Petroff said he was pleased by the “banter and the friendliness” of Biden’s meeting with the pope and that the American community in Rome was welcoming toward the U.S. president. “Not everyone feels that way,” he added, stating that they received “a fair amount of pushback” from people in the United States.

“I mourn for the divisions that exist in the world and we are trying our best to overcome those in our own small way,” he added.

Petroff was also present when Speaker of the House Nancy Pelosi, another Catholic who has supported abortion-rights policies, visited Rome and the Vatican in mid-October. The Paulists have a long tradition of serving as chaplains at the English-language Marymount International School in Rome, and Petroff was happy to have some of the students, many of whom are children of foreign diplomats or hail from the United States, be present during the Mass and have a chance to meet Pelosi.

“You could just see she was beaming underneath the mask,” he said. Pelosi had to be escorted out of the church before the end of the service due to violent protests against vaccine mandates in the nearby Roman streets.

Biden’s second Mass in Rome took place Tuesday — All Saints' Day, when Catholics celebrate all saints known and unknown — in a small room of the private residence of the U.S. ambassador to Italy. Swapping the grandeur of St. Patrick’s for a more improvised setting — where a coffee table served as altar — the president took part in the Eucharist surrounded by Catholic members of his Cabinet.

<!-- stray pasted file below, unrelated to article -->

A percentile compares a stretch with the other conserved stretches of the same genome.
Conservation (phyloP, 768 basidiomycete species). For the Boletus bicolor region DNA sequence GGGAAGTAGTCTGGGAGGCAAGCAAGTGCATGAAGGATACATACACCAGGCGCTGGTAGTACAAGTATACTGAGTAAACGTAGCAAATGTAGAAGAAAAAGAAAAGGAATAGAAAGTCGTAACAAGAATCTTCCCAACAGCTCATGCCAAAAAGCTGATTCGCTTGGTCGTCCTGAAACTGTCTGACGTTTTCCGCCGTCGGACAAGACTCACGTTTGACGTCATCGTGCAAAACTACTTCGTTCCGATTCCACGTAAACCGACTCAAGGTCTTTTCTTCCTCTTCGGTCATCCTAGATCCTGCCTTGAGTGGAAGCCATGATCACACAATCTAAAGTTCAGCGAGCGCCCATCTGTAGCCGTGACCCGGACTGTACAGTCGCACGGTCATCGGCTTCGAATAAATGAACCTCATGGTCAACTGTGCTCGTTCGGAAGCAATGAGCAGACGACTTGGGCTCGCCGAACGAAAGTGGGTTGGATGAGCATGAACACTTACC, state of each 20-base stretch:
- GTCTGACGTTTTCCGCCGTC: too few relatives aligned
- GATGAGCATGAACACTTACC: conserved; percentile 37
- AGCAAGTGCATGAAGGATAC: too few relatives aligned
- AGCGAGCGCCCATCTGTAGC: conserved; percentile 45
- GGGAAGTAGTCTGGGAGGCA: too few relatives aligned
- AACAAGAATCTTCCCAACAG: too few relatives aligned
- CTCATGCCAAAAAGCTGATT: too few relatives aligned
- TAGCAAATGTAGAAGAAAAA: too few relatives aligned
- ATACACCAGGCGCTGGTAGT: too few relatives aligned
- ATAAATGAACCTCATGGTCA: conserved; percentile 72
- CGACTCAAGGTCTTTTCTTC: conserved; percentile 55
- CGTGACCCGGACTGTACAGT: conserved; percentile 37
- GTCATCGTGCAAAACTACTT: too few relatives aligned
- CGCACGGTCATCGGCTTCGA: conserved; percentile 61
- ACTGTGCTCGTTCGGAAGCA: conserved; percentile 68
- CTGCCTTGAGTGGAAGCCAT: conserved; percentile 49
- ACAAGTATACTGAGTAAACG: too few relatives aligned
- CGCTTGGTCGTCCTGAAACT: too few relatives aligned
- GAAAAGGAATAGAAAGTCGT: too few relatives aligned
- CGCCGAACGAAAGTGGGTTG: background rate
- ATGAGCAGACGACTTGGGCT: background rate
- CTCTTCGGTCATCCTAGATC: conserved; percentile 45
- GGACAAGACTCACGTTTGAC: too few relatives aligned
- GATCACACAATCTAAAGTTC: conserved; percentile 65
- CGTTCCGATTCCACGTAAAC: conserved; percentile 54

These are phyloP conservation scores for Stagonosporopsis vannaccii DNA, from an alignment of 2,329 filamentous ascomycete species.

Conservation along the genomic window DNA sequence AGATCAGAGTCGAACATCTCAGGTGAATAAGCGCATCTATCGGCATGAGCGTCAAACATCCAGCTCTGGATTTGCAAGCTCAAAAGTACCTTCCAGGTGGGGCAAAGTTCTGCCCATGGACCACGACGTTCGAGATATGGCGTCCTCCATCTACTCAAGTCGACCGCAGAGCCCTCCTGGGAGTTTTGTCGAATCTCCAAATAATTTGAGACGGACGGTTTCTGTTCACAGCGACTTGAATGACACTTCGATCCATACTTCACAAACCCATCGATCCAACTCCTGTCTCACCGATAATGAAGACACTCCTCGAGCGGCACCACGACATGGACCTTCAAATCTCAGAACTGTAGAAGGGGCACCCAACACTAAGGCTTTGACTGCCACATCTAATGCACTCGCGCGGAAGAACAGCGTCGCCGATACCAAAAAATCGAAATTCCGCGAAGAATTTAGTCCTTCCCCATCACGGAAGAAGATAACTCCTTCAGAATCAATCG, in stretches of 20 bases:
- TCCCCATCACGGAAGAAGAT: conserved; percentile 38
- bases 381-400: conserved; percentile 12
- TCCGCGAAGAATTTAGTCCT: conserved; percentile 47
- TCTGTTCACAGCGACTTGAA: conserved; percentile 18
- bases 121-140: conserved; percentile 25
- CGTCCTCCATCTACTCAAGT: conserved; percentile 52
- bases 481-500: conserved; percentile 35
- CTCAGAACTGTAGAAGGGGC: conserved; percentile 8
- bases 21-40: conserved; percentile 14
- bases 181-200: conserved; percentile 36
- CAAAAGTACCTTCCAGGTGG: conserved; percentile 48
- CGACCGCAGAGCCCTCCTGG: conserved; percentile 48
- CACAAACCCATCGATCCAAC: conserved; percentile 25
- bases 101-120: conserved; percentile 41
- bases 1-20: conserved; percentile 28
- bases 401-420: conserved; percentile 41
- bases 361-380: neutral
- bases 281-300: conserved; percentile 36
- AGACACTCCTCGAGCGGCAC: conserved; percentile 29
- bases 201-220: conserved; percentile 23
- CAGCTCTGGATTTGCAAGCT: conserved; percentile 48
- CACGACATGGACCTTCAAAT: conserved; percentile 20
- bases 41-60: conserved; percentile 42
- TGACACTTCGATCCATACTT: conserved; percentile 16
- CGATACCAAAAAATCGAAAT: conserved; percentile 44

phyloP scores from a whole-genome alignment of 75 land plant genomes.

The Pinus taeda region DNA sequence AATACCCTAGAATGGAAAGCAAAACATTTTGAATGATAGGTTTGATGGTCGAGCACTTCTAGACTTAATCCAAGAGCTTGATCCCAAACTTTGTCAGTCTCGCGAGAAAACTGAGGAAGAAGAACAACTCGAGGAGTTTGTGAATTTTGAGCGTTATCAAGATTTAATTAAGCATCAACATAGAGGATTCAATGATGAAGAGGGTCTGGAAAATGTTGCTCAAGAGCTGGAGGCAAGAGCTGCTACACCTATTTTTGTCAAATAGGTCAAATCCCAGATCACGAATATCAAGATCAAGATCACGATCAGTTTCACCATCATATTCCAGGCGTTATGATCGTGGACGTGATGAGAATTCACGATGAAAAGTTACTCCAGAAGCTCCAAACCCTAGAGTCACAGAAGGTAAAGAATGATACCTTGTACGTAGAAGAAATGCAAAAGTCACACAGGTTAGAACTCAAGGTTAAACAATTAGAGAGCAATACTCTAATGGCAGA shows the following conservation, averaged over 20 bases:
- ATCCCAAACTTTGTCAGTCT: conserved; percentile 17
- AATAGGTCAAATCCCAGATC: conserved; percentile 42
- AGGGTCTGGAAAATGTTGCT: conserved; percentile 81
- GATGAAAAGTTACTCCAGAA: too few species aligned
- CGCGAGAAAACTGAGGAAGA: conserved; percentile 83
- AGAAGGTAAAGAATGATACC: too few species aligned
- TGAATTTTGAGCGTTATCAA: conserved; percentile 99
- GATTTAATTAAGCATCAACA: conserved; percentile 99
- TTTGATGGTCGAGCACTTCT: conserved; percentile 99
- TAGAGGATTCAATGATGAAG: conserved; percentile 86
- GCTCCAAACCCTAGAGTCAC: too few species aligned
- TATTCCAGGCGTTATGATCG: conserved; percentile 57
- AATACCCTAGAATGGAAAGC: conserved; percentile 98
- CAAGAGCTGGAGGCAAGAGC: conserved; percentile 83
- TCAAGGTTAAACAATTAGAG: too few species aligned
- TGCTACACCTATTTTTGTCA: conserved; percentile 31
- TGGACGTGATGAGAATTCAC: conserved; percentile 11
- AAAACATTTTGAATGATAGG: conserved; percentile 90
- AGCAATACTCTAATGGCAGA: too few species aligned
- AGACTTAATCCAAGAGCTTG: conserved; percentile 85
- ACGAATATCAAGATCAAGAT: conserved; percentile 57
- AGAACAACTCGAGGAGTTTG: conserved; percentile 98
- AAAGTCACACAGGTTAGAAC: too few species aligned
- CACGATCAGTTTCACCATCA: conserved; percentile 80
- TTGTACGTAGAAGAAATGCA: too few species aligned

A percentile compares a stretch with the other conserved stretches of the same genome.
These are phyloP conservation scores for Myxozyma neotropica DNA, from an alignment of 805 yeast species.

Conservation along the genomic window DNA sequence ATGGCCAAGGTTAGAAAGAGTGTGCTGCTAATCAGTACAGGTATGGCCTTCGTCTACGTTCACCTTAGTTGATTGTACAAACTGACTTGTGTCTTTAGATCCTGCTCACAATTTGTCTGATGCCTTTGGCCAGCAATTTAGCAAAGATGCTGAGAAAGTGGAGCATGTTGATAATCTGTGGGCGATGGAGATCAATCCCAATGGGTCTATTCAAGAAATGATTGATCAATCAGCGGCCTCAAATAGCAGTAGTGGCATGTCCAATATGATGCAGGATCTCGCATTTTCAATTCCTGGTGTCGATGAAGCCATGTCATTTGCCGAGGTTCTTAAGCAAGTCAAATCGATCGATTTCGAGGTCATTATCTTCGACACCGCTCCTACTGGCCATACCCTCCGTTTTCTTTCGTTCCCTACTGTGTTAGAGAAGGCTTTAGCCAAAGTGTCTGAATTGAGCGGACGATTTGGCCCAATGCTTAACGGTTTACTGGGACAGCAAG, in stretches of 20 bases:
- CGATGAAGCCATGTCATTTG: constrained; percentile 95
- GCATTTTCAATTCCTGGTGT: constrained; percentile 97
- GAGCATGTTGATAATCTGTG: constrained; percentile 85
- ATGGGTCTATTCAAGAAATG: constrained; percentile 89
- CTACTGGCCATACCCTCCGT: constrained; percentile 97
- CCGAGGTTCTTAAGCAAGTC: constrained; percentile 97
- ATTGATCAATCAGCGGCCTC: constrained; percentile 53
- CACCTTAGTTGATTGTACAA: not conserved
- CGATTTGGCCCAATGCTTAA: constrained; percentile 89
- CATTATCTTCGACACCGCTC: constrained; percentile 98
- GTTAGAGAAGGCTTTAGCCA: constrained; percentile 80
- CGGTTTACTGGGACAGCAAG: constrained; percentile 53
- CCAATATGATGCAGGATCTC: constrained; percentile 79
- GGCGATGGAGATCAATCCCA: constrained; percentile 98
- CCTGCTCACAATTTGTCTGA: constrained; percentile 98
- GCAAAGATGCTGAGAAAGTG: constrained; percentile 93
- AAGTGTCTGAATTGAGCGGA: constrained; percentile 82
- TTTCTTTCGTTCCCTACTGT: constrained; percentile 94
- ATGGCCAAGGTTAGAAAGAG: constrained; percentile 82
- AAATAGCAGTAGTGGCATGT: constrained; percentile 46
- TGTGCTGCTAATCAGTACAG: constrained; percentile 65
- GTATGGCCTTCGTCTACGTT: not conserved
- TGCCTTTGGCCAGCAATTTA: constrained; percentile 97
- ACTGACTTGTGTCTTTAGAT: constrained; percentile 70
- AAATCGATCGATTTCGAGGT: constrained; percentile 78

“It was an honor and a privilege to celebrate liturgy with the president and a few members of his team on a feast day when we celebrate men and women who aren’t perfect but became holy though their humanity made whole by God’s grace, and overcame their own shortcomings and tragedies to be of service to other people,” said the celebrant, Jesuit priest David McCallum, in an interview with RNS.

“It was so not a political stunt,” he said, adding he was moved by the humility and prayerfulness of the little gathering. “No matter who was attending or their role, each person was there because they wanted to pray and participate actively in the Eucharist,” he said.

The president gifted McCallum with a presidential challenge coin similar to the one he gave to Pope Francis during their meeting at the Vatican. “He’s such an avid friend of the Jesuits,” McCallum said, adding that twice after the Mass Biden said: “God bless the Jesuits!”